public Test window;

   public PaintPanel(Test window) {
    this.window = window;
   }

   @Override
   public void paintComponent(Graphics g) {
    g.setColor(Color.blue);
    g.fillRect(0, 0, 320, 240);
   }
  }

  public static void main(String[] args) {
    SwingUtilities.invokeLater(new Runnable() {
      public void run() {
        new Test();
      }
    });
  }
}

When I run it on an IcedTea JVM on Linux, I see this.

Your problem is either due to the button container forcing the window to be wider, or possibly due to a Swing bug in the version of Java you're using.

My recommendation is not to bother with the built-in layout classes and to use MigLayout instead.

share|improve this answer
    
I'm using Sun Java 6. I haven't checked the button container yet but since both cases use the exact same button container it seems unlikely that that is the problem. It's not so much that I want to solve the problem (I can just decrease the preferred size so it does work), but I want to find out what causes it. –  FinalArt2005 Oct 20 '09 at 12:32
    
I'd like to comment on one of the comments above, but can comment there... Almost all layout managers ignore maximum and minimum size, and some don't do exactly what you'd expect with preferred size. MigLayout respects all of these. This will get you something pretty close to what you're looking for: background.setLayout(new MigLayout("ins 5")); background.add(paintPanel, "w 320!, h 240!, wrap"); background.add(buttonPanel, "gapabove unrel"); migcalendar.com/miglayout –  uckelman Oct 20 '09 at 18:19

believe it or not, but try inverting the order of pack() and setResizeable()

    ...
    frame.setResizable(false);
    frame.pack();  // should be called after any changes
    frame.setVisible(true);

EDIT: checked using this

    frame.pack();
    frame.setResizable(false);
    System.out.println(paintPanel.getSize());
    frame.setVisible(true);
    System.out.println(paintPanel.getSize());

and

    frame.setResizable(false);
    frame.pack();
    System.out.println(paintPanel.getSize());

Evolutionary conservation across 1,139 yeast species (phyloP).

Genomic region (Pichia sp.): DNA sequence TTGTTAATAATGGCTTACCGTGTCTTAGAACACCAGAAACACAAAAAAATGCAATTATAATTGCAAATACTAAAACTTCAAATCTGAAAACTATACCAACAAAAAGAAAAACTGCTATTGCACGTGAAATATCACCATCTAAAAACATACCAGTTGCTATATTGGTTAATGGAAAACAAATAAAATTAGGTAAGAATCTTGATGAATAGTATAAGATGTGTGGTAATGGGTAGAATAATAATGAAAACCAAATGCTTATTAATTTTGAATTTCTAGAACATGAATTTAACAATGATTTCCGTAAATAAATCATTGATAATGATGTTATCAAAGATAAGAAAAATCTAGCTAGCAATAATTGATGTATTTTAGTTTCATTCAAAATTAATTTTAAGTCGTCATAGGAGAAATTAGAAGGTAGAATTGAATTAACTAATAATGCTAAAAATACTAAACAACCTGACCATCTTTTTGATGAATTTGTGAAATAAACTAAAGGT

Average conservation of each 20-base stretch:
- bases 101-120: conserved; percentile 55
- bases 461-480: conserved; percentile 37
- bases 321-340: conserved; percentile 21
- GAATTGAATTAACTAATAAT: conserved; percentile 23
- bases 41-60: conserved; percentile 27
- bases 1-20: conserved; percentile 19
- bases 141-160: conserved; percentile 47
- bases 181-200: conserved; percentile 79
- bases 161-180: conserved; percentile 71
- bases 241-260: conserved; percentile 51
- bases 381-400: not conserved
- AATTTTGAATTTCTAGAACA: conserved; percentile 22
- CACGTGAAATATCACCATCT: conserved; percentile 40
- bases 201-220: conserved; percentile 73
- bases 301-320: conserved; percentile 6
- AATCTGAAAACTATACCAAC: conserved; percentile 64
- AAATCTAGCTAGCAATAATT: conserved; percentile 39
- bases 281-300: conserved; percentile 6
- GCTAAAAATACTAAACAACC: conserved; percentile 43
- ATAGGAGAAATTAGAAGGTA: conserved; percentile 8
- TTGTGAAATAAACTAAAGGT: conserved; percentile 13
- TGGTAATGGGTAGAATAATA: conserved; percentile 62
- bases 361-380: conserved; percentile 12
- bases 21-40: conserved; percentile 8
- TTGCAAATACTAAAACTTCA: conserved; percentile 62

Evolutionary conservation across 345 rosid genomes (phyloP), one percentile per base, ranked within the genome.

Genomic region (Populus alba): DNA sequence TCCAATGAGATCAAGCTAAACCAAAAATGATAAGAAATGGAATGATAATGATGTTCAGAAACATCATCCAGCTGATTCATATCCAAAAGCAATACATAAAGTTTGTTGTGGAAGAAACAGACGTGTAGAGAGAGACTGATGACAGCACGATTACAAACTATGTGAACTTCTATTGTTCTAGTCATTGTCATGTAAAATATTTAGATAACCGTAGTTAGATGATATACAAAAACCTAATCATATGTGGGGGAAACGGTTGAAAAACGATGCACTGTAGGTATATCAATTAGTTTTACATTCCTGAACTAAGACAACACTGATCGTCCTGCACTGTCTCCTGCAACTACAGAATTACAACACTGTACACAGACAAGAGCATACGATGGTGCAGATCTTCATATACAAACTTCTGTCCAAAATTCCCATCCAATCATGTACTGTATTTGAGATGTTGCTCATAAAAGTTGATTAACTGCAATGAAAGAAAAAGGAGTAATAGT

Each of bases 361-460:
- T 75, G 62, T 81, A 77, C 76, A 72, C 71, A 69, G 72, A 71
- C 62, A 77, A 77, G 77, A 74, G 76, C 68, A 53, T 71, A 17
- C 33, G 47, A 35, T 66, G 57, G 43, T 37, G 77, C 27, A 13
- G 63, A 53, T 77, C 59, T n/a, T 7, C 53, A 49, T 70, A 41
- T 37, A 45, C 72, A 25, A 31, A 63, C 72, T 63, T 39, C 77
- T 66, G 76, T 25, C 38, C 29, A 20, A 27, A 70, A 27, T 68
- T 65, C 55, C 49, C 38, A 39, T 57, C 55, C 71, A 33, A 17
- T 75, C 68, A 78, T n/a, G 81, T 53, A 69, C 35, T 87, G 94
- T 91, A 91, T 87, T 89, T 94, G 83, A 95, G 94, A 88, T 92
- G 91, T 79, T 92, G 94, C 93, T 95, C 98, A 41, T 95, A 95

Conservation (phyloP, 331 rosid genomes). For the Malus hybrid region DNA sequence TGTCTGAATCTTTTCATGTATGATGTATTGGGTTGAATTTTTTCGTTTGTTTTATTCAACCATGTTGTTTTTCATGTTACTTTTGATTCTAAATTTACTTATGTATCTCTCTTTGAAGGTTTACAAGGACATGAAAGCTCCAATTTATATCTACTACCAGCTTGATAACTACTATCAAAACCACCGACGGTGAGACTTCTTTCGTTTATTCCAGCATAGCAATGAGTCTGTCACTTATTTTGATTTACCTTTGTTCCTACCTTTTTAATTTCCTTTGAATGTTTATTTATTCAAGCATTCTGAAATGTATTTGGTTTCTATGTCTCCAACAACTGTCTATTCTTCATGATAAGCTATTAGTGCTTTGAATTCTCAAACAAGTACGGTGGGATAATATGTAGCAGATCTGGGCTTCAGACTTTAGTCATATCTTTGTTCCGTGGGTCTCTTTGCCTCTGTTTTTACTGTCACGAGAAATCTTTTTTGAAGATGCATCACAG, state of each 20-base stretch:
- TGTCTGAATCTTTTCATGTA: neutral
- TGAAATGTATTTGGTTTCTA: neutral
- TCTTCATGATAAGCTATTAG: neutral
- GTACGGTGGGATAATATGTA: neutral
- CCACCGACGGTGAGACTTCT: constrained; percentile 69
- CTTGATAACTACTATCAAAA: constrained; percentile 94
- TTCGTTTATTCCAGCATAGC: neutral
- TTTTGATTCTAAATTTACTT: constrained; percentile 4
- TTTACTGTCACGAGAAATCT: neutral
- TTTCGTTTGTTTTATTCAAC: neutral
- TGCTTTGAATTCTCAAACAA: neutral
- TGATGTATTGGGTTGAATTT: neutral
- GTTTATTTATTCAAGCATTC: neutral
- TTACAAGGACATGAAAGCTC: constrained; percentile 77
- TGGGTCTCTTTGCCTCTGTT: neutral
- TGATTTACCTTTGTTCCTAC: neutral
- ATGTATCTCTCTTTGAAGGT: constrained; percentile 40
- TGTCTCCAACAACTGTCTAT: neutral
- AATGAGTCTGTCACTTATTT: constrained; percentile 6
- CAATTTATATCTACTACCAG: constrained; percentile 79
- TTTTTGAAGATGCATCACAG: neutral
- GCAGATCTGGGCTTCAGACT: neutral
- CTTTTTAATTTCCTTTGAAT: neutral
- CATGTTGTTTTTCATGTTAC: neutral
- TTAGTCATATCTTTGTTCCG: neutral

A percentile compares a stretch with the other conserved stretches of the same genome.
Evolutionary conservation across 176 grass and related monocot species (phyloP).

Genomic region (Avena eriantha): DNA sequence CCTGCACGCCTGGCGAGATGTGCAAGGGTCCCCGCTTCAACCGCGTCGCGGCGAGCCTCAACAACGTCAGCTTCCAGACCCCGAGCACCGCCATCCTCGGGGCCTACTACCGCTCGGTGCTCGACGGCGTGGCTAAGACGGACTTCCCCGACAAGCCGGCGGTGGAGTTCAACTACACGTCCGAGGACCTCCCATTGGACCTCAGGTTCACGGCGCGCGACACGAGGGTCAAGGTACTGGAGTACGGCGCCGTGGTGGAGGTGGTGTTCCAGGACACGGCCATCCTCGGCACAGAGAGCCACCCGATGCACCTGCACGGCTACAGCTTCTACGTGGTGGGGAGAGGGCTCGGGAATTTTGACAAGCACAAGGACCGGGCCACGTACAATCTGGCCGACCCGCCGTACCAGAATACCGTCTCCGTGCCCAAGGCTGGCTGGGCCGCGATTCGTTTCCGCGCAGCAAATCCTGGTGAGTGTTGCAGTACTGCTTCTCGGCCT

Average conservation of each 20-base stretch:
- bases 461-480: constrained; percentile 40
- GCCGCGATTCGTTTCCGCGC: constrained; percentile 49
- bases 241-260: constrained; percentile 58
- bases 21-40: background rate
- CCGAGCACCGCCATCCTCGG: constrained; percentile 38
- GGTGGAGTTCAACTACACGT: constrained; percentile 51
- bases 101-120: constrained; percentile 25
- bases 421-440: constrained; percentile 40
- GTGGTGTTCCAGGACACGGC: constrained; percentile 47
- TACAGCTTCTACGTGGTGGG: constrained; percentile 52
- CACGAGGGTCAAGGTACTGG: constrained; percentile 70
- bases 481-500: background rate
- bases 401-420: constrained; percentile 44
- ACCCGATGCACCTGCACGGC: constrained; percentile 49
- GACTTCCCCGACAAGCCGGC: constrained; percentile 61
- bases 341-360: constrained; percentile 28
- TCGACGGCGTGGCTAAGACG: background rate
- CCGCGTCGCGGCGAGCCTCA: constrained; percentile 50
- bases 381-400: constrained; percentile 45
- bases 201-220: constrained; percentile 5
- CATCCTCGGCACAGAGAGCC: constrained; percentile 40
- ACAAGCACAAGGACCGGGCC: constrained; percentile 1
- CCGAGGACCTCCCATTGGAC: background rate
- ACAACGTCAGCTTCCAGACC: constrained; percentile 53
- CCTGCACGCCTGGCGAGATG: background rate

frame.setVisible(true);
    System.out.println(paintPanel.getSize());

but if size isn't important, you can fill the actual area with

@Override
public void paintComponent(Graphics g) {
    g.setColor(Color.blue);
    g.fillRect(0, 0, getWidth(), getHeight());
}

[]]

share|improve this answer
    
Thanks for the tip, but it doesn't get rid of the border either. –  FinalArt2005 Oct 20 '09 at 13:44
    
works fine here, without the ButtonPanel (no code), I just get the 5x5 border (EmptyBorder). Using Java build 1.6.0_16-b01 on Windows XP –  Carlos Heuberger Oct 20 '09 at 13:51
    
I was just about to post that setResizable(false) is affecting this. I'm also seeing it work correctly if the order of setResizable(false) / pack() are reversed - JDK 1.5.0_16 on Windows Vista. –  Nate Oct 20 '09 at 14:11
    
You are filling the panel with getWidth() and getHeight() in your example, this will cause the panel to fill up whatever the size of the panel. Try predefining the size of your panel and then after packing it filling it with a rectangle that same size. –  FinalArt2005 Oct 21 '09 at 17:31
    
@FinalArt2005: isn't that what you want to do? fill the panel! Anyway I did the tests using the predefined size, using exactly your code, only changed the position of the pack() call! –  Carlos Heuberger Oct 21 '09 at 20:11

I guess you got the label on the screenshots wrong.

If you specify

g.fillRect(0, 0, 310, 210);

in PaintPanel and

paintPanel.setPreferredSize(new Dimension(320, 240));

in Window. You get that what the first screenshot shows. Which makes sense as the rectangle has 10px less width, and 30px less height.

If you set the same (width/height; 310, 210) for both, the blue rectangle obviously "fills "the PaintPanel out.

share|improve this answer
    
No, it's backwards: it you set the fillRect to 0,0,320,240 and the preferredSize to 310,210 you get the filled screenshot, with both the same dimension you get the border, that's exactly what my problem is. –  FinalArt2005 Oct 20 '09 at 12:28